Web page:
According to the 2018 Pew Research Center study, “Being Christian in Western Europe,” Christianity is more often a kind of cultural and nationalist identity marker, rather than being an indicator of religious faith. The same conclusion seems to be generally true throughout most of Eastern Europe. In fact, the study reveals that European Christians are less sure about God than American “nones.” (“Nones” are people who self-identify as atheists, agnostics, or as having no religion in particular.)
There are also a large number of immigrant communities scattered throughout Europe. The needs and sensibilities of these populations often differ from those of the host countries. In fact, experience shows that, generally speaking, people in these communities have stronger faith practices. Ministry in these contexts require specialized insight into the particular cultures represented, as well as greater facility with languages. Who would have ever expected to find Congolese in Ireland, Venezuelans in Belgium, or Iraqis in Hungary?
Apart from specialized ministry in immigrant communities, how does the Free Methodist Church in Europe minister effectively in an environment that effectively diminishes the importance of religious faith? How does it try to connect with people who have no conception of what it means to have a living faith in Jesus Christ?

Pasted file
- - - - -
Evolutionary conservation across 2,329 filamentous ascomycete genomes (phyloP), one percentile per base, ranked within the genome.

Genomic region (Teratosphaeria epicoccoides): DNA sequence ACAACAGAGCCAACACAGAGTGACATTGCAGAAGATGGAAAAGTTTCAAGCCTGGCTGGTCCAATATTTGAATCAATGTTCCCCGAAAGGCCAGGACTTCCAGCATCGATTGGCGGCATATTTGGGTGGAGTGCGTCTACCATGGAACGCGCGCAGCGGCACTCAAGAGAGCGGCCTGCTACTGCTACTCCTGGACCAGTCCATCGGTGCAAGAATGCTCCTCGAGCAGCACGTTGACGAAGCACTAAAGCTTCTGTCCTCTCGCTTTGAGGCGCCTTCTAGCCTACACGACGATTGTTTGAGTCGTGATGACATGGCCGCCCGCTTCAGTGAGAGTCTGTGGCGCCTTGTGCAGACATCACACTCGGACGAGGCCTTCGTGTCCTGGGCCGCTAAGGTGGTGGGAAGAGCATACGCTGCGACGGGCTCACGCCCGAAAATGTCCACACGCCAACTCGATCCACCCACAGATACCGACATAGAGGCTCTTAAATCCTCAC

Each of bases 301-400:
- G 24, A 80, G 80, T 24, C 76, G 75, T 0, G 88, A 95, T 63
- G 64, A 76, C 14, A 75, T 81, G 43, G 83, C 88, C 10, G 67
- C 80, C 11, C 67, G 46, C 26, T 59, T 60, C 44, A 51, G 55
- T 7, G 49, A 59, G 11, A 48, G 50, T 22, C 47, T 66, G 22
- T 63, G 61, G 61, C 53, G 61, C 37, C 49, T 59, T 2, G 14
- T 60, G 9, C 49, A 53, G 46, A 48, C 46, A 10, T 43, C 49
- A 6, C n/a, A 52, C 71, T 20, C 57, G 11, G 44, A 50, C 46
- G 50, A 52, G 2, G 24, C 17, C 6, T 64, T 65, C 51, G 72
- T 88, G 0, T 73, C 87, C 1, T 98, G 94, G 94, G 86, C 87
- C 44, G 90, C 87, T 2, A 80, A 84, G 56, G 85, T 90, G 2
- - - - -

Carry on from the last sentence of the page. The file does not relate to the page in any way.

The first step is connecting with others. Making friends. Building trust. Living life in the community. Going out and engaging with people, instead of expecting people to come in to a church building or meeting place.
The next step is talking about faith, sharing faith experiences, and considering serious questions and doubts. This can take on many forms and occur in many different places. Most of the forms include a meal or refreshments of some sort. The Alpha Course, Christianity Explored, Dinner Church, Simple Church, and Community Church Planting are just some of the established resources and methods that have been adapted to particular European cultural contexts.
Often a result of these small, informal meetings is that people are encouraged to prayer for one another, to care for one another, and to reach out to others in need. In other words, to begin demonstrating what a living and active faith looks like. Faith may not have yet come, but faith, living and active, is being modeled.
The hope is that then people will come to faith in Christ and that life transformation will begin in earnest. These new people of faith will already be equipped with the tools necessary to begin introducing others to a living faith in Christ, in the same manner in which they were introduced. That’s multiplication!
This process turns the “traditional” means of evangelism on its head. Here the sequence is to embrace all into community, help them to understand what a living faith in Christ entails, to come to such a faith, and then allow the Holy Spirit to begin the process of transforming their lives. Belonging before Believing, not Believing before Belonging.